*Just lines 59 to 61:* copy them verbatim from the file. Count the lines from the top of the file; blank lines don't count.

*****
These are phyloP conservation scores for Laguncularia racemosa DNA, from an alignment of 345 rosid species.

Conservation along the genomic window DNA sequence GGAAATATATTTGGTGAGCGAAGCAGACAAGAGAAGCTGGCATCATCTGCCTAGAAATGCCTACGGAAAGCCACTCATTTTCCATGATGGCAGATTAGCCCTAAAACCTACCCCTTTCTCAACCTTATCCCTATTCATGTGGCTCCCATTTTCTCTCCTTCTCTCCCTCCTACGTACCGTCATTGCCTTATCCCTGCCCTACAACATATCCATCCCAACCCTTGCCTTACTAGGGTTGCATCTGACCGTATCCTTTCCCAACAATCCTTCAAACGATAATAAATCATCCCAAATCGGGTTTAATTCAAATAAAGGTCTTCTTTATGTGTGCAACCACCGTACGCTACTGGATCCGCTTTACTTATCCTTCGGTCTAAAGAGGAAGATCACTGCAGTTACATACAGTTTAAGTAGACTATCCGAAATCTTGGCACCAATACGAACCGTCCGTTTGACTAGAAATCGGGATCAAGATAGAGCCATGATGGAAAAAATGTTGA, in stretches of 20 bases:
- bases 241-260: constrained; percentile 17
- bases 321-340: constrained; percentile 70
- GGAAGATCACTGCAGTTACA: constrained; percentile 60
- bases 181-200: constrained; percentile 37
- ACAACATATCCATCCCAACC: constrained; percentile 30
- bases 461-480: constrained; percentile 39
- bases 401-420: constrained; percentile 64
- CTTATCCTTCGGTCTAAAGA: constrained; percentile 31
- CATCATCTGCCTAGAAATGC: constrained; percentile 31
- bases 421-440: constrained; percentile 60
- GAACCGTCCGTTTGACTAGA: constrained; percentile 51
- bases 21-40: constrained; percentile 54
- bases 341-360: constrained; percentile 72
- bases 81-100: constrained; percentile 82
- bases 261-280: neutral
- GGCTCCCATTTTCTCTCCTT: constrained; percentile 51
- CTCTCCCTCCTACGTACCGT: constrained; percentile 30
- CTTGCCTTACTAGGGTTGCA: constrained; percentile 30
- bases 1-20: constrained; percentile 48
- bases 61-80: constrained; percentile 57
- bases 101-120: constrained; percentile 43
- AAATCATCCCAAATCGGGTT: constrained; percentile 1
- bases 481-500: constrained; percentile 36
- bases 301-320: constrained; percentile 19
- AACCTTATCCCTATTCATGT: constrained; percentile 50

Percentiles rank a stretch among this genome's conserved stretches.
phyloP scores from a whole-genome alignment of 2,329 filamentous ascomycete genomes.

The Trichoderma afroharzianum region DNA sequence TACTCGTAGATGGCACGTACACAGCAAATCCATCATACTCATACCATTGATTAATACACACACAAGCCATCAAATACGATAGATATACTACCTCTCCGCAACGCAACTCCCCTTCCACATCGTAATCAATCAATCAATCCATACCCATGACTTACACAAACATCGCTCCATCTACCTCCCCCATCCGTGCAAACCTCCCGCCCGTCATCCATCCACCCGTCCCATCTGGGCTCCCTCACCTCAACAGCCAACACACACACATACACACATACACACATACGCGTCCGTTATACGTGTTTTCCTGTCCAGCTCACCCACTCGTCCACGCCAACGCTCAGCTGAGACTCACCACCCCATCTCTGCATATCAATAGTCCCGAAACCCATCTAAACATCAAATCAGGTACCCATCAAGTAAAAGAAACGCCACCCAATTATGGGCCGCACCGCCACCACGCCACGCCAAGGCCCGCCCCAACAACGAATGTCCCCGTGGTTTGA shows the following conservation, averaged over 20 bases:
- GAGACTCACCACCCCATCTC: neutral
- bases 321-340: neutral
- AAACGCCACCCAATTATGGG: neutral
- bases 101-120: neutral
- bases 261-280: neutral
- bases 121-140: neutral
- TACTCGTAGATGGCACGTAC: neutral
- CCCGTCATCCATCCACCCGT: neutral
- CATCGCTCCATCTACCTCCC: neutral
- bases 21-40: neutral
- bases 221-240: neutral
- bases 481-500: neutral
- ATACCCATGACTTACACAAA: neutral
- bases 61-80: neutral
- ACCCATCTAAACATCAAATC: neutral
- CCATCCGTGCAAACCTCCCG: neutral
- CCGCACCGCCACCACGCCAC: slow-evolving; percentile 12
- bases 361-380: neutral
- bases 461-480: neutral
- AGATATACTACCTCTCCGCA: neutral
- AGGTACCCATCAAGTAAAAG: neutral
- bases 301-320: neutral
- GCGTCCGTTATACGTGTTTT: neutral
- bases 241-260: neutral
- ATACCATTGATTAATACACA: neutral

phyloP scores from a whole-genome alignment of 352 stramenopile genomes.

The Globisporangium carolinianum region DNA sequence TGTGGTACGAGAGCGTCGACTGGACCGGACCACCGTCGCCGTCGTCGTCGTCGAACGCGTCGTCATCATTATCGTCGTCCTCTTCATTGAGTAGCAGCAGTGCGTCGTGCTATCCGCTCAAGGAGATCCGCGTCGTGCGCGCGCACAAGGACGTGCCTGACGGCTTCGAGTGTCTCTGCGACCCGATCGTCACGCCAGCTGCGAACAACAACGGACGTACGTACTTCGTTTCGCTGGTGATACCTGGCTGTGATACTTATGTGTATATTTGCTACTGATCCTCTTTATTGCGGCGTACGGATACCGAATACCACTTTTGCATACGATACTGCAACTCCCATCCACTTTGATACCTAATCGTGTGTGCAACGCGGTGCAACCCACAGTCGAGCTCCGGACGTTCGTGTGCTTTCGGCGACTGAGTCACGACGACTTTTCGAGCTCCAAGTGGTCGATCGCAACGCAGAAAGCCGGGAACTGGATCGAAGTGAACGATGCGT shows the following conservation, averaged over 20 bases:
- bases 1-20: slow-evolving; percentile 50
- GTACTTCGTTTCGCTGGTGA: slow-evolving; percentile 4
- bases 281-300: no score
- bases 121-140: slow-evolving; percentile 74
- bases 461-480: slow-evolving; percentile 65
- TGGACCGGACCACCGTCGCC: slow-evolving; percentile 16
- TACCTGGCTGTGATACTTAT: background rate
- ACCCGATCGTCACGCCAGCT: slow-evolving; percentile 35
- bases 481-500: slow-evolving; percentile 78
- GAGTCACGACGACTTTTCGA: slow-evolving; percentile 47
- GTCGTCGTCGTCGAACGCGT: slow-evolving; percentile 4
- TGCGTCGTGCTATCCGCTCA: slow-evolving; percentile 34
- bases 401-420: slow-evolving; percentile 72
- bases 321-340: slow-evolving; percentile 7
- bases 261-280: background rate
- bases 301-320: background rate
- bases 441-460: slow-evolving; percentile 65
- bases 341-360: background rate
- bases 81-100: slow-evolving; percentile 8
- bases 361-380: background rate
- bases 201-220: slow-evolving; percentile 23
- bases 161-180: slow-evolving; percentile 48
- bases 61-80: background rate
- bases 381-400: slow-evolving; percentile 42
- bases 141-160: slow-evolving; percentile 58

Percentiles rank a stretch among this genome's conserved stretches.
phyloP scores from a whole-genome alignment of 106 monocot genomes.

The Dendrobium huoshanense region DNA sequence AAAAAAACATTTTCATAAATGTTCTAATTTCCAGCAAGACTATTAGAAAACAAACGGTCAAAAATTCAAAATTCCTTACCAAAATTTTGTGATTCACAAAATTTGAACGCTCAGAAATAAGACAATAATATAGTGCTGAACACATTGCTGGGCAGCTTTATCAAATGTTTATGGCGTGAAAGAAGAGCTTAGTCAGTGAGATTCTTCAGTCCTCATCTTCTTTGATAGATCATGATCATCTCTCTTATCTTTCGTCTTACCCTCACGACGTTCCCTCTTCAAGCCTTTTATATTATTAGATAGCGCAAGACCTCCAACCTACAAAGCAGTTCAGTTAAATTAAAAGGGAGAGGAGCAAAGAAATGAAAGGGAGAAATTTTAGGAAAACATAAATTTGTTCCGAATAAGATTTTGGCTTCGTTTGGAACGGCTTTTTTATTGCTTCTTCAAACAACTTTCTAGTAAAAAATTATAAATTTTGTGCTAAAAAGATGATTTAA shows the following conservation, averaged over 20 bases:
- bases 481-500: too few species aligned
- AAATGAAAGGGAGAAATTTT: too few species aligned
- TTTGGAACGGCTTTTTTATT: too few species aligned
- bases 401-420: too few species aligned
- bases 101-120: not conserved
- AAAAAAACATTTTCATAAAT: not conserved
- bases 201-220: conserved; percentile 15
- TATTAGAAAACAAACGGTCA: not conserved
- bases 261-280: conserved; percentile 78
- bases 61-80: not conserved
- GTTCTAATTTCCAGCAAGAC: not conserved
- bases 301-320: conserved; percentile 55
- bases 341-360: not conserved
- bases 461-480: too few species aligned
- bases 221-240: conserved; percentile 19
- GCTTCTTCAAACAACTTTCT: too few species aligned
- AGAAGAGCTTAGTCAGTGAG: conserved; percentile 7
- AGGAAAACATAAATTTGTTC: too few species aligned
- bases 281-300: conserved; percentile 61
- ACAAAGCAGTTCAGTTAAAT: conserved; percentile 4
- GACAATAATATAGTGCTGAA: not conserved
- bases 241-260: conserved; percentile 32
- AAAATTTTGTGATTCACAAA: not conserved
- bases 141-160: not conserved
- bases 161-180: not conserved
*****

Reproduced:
- GTACTTCGTTTCGCTGGTGA: slow-evolving; percentile 4
- bases 281-300: no score
- bases 121-140: slow-evolving; percentile 74